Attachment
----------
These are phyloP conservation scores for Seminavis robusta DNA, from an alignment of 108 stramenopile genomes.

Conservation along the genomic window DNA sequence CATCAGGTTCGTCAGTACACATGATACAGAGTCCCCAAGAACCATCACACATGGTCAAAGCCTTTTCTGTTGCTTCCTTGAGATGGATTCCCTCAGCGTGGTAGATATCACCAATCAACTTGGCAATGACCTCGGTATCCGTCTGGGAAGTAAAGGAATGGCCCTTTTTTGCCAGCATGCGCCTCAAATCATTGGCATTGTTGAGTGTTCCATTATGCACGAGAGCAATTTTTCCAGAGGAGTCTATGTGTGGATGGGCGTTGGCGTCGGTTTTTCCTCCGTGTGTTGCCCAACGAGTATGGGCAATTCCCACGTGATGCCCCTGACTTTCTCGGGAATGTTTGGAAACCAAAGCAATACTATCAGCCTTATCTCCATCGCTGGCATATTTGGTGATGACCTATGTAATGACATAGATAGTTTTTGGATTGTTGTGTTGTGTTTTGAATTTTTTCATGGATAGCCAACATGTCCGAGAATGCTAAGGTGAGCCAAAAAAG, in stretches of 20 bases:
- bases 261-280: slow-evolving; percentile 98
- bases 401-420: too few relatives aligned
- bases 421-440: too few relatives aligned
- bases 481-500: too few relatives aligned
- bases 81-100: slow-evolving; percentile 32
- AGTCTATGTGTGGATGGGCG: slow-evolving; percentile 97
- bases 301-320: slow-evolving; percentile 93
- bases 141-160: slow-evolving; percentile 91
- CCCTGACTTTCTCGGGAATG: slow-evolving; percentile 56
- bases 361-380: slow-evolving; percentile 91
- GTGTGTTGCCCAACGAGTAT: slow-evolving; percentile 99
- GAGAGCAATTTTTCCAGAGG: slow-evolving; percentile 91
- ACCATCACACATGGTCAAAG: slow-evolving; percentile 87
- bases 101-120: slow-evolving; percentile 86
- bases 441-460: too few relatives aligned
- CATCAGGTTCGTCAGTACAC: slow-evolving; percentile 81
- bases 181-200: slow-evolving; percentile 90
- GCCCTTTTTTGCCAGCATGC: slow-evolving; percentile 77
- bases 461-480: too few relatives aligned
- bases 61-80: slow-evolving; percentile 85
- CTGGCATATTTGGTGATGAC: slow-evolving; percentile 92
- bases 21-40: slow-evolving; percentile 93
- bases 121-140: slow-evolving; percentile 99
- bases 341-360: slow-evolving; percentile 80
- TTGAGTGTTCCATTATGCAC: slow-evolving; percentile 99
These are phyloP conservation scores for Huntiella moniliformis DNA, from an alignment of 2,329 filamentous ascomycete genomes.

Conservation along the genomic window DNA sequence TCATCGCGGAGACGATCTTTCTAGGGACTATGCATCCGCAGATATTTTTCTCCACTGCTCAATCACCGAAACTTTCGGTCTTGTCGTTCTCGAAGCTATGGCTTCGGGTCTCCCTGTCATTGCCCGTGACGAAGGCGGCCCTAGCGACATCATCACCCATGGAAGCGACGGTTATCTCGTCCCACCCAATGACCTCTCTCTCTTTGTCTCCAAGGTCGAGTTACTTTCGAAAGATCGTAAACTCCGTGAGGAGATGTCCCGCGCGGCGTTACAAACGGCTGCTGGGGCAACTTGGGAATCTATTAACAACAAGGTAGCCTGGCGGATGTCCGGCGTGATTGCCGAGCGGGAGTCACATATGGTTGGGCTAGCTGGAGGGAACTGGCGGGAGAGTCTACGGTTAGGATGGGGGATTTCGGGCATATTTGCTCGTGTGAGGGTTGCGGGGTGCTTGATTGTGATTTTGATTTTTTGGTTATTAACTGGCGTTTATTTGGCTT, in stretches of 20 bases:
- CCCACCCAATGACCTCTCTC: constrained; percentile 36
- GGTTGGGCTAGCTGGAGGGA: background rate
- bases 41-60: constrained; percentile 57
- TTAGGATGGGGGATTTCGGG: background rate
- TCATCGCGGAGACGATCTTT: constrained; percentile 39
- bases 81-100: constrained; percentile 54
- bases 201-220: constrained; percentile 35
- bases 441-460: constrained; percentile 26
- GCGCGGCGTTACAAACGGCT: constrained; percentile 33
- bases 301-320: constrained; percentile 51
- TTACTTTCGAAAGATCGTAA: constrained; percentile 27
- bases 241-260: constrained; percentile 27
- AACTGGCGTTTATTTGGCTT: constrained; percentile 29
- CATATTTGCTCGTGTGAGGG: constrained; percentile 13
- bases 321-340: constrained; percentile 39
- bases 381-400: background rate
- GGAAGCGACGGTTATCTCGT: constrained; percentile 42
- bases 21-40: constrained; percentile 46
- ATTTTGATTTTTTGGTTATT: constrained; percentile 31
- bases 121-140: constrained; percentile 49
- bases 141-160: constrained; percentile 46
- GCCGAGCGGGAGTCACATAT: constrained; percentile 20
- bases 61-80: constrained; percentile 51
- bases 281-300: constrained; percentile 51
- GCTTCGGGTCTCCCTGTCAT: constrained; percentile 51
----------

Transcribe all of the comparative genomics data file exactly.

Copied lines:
These are phyloP conservation scores for Seminavis robusta DNA, from an alignment of 108 stramenopile genomes.

Conservation along the genomic window DNA sequence CATCAGGTTCGTCAGTACACATGATACAGAGTCCCCAAGAACCATCACACATGGTCAAAGCCTTTTCTGTTGCTTCCTTGAGATGGATTCCCTCAGCGTGGTAGATATCACCAATCAACTTGGCAATGACCTCGGTATCCGTCTGGGAAGTAAAGGAATGGCCCTTTTTTGCCAGCATGCGCCTCAAATCATTGGCATTGTTGAGTGTTCCATTATGCACGAGAGCAATTTTTCCAGAGGAGTCTATGTGTGGATGGGCGTTGGCGTCGGTTTTTCCTCCGTGTGTTGCCCAACGAGTATGGGCAATTCCCACGTGATGCCCCTGACTTTCTCGGGAATGTTTGGAAACCAAAGCAATACTATCAGCCTTATCTCCATCGCTGGCATATTTGGTGATGACCTATGTAATGACATAGATAGTTTTTGGATTGTTGTGTTGTGTTTTGAATTTTTTCATGGATAGCCAACATGTCCGAGAATGCTAAGGTGAGCCAAAAAAG, in stretches of 20 bases:
- bases 261-280: slow-evolving; percentile 98
- bases 401-420: too few relatives aligned
- bases 421-440: too few relatives aligned
- bases 481-500: too few relatives aligned
- bases 81-100: slow-evolving; percentile 32
- AGTCTATGTGTGGATGGGCG: slow-evolving; percentile 97
- bases 301-320: slow-evolving; percentile 93
- bases 141-160: slow-evolving; percentile 91
- CCCTGACTTTCTCGGGAATG: slow-evolving; percentile 56
- bases 361-380: slow-evolving; percentile 91
- GTGTGTTGCCCAACGAGTAT: slow-evolving; percentile 99
- GAGAGCAATTTTTCCAGAGG: slow-evolving; percentile 91
- ACCATCACACATGGTCAAAG: slow-evolving; percentile 87
- bases 101-120: slow-evolving; percentile 86
- bases 441-460: too few relatives aligned
- CATCAGGTTCGTCAGTACAC: slow-evolving; percentile 81
- bases 181-200: slow-evolving; percentile 90
- GCCCTTTTTTGCCAGCATGC: slow-evolving; percentile 77
- bases 461-480: too few relatives aligned
- bases 61-80: slow-evolving; percentile 85
- CTGGCATATTTGGTGATGAC: slow-evolving; percentile 92
- bases 21-40: slow-evolving; percentile 93
- bases 121-140: slow-evolving; percentile 99
- bases 341-360: slow-evolving; percentile 80
- TTGAGTGTTCCATTATGCAC: slow-evolving; percentile 99
These are phyloP conservation scores for Huntiella moniliformis DNA, from an alignment of 2,329 filamentous ascomycete genomes.

Conservation along the genomic window DNA sequence TCATCGCGGAGACGATCTTTCTAGGGACTATGCATCCGCAGATATTTTTCTCCACTGCTCAATCACCGAAACTTTCGGTCTTGTCGTTCTCGAAGCTATGGCTTCGGGTCTCCCTGTCATTGCCCGTGACGAAGGCGGCCCTAGCGACATCATCACCCATGGAAGCGACGGTTATCTCGTCCCACCCAATGACCTCTCTCTCTTTGTCTCCAAGGTCGAGTTACTTTCGAAAGATCGTAAACTCCGTGAGGAGATGTCCCGCGCGGCGTTACAAACGGCTGCTGGGGCAACTTGGGAATCTATTAACAACAAGGTAGCCTGGCGGATGTCCGGCGTGATTGCCGAGCGGGAGTCACATATGGTTGGGCTAGCTGGAGGGAACTGGCGGGAGAGTCTACGGTTAGGATGGGGGATTTCGGGCATATTTGCTCGTGTGAGGGTTGCGGGGTGCTTGATTGTGATTTTGATTTTTTGGTTATTAACTGGCGTTTATTTGGCTT, in stretches of 20 bases:
- CCCACCCAATGACCTCTCTC: constrained; percentile 36
- GGTTGGGCTAGCTGGAGGGA: background rate
- bases 41-60: constrained; percentile 57
- TTAGGATGGGGGATTTCGGG: background rate
- TCATCGCGGAGACGATCTTT: constrained; percentile 39
- bases 81-100: constrained; percentile 54
- bases 201-220: constrained; percentile 35
- bases 441-460: constrained; percentile 26
- GCGCGGCGTTACAAACGGCT: constrained; percentile 33
- bases 301-320: constrained; percentile 51
- TTACTTTCGAAAGATCGTAA: constrained; percentile 27
- bases 241-260: constrained; percentile 27
- AACTGGCGTTTATTTGGCTT: constrained; percentile 29
- CATATTTGCTCGTGTGAGGG: constrained; percentile 13
- bases 321-340: constrained; percentile 39
- bases 381-400: background rate
- GGAAGCGACGGTTATCTCGT: constrained; percentile 42
- bases 21-40: constrained; percentile 46
- ATTTTGATTTTTTGGTTATT: constrained; percentile 31
- bases 121-140: constrained; percentile 49
- bases 141-160: constrained; percentile 46
- GCCGAGCGGGAGTCACATAT: constrained; percentile 20
- bases 61-80: constrained; percentile 51
- bases 281-300: constrained; percentile 51
- GCTTCGGGTCTCCCTGTCAT: constrained; percentile 51